Here’s a quick monitor of Washington farm and trade policy issues from DTN’s well-placed observer.Two New Small Refiner Exemption Requests Received By EPA
Fresh on the heels of EPA announcing they have granted 31 small refiner exemptions (SREs) under the Renewable Fuel Standard (RFS), EPA data now shows that additional requests have been made.
EPA now shows that 42 SREs have been received for the 2018 compliance year as two are currently listed as being “pending petitions.” Agency data previously indicated that 40 requests had been made with 31 of those being approved. The data showed that six were denied and three were declared ineligible or were withdrawn.
It is not clear when the two latest SREs were received nor is there any indication as to when the agency will make a decision on the latest requests.***
Canada to Pay Dairy Farmers Hurt by Trade Deals
Canada will spend C$1.75 billion ($1.32 billion) over eight years to compensate dairy farmers facing greater competition due to free trade deals, Prime Minister Justin Trudeau's government said on Friday.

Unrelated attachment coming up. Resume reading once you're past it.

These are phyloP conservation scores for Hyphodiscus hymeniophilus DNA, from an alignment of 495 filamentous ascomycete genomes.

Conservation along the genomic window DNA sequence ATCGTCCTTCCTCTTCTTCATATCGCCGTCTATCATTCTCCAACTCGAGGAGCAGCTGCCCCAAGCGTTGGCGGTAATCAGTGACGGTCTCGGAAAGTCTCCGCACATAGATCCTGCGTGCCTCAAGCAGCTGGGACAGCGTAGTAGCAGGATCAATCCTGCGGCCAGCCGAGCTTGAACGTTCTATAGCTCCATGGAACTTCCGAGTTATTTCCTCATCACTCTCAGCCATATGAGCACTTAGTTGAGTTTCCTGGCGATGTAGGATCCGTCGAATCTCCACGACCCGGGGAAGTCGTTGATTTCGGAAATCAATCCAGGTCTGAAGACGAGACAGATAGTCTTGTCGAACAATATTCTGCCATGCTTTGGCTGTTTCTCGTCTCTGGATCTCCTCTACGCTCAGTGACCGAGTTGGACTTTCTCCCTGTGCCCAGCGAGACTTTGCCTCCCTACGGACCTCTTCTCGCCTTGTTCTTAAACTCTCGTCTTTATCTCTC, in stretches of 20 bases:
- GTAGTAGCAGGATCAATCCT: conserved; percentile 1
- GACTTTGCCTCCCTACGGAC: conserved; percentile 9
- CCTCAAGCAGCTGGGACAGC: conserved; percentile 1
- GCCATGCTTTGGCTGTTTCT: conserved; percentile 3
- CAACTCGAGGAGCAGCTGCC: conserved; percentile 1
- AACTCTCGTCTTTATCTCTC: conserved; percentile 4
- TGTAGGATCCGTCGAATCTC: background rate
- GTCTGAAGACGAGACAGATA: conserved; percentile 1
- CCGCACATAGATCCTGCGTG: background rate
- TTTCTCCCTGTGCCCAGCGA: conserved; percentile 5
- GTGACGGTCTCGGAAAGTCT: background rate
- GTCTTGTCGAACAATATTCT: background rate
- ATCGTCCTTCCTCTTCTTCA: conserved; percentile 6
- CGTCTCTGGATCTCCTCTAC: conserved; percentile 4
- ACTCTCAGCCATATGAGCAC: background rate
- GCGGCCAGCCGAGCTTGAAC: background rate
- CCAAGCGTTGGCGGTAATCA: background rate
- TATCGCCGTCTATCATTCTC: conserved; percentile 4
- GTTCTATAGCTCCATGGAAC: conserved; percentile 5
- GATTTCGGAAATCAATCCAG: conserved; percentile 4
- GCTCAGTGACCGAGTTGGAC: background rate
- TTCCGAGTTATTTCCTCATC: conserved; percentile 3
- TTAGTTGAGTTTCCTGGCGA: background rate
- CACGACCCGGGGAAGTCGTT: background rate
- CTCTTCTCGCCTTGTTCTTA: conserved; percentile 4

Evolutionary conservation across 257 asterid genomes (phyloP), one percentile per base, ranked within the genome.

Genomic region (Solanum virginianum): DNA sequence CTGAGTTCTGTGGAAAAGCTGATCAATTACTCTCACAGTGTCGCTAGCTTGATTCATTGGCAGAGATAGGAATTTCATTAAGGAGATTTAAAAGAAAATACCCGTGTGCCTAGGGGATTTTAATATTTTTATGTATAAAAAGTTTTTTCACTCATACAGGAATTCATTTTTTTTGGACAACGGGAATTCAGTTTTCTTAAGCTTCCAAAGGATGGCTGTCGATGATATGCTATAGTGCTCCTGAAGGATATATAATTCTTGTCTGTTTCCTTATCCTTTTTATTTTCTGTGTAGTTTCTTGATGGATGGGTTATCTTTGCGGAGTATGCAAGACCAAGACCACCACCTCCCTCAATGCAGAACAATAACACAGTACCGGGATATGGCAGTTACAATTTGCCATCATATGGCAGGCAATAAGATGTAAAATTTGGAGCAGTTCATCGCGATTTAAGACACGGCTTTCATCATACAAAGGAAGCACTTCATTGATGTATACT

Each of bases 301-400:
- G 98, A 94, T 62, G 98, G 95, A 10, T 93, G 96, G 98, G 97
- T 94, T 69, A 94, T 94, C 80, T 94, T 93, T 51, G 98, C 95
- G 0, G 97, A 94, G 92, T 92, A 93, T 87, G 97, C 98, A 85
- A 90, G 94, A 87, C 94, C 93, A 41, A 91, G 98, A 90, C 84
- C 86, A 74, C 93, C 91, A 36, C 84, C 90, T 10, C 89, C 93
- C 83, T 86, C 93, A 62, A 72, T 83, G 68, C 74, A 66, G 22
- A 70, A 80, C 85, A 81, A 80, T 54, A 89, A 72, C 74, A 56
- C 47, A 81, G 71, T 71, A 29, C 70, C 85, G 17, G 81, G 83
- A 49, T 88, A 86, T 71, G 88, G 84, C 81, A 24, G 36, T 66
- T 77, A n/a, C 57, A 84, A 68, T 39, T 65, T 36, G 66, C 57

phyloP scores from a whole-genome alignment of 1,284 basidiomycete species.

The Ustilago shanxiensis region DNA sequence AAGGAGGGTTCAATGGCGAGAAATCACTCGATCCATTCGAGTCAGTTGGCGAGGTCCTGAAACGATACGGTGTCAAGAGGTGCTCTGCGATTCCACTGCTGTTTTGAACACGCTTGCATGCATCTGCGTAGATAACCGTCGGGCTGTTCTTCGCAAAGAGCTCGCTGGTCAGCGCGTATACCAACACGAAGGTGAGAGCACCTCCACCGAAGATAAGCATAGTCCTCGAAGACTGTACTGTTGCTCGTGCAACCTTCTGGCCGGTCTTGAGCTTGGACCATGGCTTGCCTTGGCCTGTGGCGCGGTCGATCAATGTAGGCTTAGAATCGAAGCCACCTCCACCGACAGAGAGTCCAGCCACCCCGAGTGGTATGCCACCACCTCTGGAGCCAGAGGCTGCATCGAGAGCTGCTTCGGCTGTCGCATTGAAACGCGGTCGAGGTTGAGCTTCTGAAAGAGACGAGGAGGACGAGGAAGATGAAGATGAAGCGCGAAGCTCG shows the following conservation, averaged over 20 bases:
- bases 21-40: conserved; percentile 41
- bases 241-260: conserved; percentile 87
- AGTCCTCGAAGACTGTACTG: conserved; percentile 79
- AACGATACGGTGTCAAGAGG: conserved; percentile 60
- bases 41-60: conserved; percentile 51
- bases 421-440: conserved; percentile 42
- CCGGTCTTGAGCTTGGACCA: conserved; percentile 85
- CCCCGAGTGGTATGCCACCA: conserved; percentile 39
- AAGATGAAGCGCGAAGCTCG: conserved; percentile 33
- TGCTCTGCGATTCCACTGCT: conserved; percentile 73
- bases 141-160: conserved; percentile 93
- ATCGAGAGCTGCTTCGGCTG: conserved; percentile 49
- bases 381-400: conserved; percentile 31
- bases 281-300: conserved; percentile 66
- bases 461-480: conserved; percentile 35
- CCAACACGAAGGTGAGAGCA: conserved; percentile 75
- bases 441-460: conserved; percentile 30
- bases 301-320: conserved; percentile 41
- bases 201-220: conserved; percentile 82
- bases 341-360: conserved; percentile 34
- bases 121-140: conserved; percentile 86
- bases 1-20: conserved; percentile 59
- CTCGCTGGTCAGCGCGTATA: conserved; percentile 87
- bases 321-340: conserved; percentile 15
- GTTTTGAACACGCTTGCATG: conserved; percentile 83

The move is seen as an attempt to satisfy an influential group of voters two months before a national election. Payments to be made in the first year are budgeted to take up C$345 million from the C$1.75 billion funded program.
The payments to dairy farmers are to compensate sales they have lost after trade pacts were struck with the European Union and Pacific nations, Agriculture Minister Marie-Claude Bibeau said in an announcement made at a dairy farm in Compton, Quebec.
Washington Insider: The Continuing Spin on the Economy
The big news this week is the increasing economic uncertainty and growing exposure to the “trade risk.” Bloomberg says that President Donald Trump is working to calm the waters on talk of a weakening economy by asserting that the U.S. is “doing very well with China, and talking!” However, he suggested he wasn’t ready to sign a trade deal, hours after his top economic adviser laid out a potential timeline for the resumption of substantive discussions with Beijing.
The president continues to assert that China needs a trade agreement more than the U.S. given the relatively weak condition of the Asian nation’s economy.